JpGU-AGU Joint Meeting 2020

Presentation information

[E] Oral

A (Atmospheric and Hydrospheric Sciences ) » A-OS Ocean Sciences & Ocean Environment

[A-OS24] Exploring new frontiers of oceanic mixing research in the next decade

convener:Toshiyuki Hibiya(Department of Earth and Planetary Science, Graduate School of Science, University of Tokyo), Ichiro Yasuda(Atmosphere and Ocean Research Institute, The University of Tokyo), Lakshmi Kantha(Aerospace Engineering Sciences, University of Colorado, Boulder, Colorado, USA)

[AOS24-05] A new parameterization of tidal mixing enhanced over rough seafloor topography

*Toshiyuki Hibiya1 (1.Department of Earth and Planetary Science, Graduate School of Science, University of Tokyo)

Keywords:Parameterization, Energy dissipation rates , Vertical decay scale , Tidal flow , Rough abyssal seafloor , Internal lee waves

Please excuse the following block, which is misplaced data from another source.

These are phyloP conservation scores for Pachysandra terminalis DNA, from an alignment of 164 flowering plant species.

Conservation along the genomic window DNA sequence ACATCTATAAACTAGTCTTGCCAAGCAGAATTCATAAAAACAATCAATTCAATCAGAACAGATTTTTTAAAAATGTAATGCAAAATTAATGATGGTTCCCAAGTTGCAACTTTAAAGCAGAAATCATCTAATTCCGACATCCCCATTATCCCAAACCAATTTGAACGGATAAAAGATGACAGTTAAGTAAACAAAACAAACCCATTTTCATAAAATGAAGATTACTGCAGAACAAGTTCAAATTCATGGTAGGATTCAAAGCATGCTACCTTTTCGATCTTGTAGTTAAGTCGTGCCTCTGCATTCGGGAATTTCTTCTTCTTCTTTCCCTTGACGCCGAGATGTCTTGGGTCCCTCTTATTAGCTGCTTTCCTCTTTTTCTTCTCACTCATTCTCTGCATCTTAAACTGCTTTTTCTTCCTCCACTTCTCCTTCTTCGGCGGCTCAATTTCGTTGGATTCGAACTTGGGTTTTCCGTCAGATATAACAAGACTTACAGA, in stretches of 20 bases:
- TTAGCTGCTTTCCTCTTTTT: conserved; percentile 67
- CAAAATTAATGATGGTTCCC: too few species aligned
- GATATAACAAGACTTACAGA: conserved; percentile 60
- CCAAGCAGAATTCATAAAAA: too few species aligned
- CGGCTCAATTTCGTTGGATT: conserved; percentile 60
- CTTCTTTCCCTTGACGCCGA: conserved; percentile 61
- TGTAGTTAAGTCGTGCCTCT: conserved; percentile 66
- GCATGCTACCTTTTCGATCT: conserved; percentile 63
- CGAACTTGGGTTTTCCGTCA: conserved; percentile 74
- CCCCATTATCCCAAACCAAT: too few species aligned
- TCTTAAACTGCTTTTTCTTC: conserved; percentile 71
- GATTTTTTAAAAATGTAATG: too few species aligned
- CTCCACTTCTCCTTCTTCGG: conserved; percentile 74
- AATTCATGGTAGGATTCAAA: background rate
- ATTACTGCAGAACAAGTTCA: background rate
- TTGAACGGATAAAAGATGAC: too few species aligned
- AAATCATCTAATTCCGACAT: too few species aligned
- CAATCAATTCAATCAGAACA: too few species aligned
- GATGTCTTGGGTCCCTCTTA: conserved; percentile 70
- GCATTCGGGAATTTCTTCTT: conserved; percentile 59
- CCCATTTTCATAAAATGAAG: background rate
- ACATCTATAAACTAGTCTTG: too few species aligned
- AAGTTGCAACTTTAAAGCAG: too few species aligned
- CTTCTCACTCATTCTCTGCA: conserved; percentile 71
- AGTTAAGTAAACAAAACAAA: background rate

It is believed that tidal interaction with rough seafloor topography can create mixing hotspots extending off the seafloor. Although there exist fine-scale parameterizations of tidal mixing enhanced over rough seafloor, they do not reflect the fact that the internal waves emanating from rough seafloor transform from internal tidal waves to internal lee waves as tide-seafloor interaction strengthens with kHU0 /ω exceeding unity where kH is the dominant horizontal wavenumber of rough seafloor, U0 is the amplitude of tidal flow, and ω is tidal frequency. Taking into account this fact, we formulate here the vertical decay scale of energy dissipation rates over rough seafloor by multiplying the theoretically obtained vertical group velocities of internal lee waves by the time scale of their nonlinear interaction with the background Garrett-Munk internal wave field. The resulting formulation explicitly shows that the vertical extent of mixing hotspots over rough seafloor becomes independent of kH but proportional to U0 squared, which agrees very well with the results of eikonal experiments and consistent with the available data from the Diapycnal and Isopycnal Mixing Experiment in the Southern Ocean (DIMES).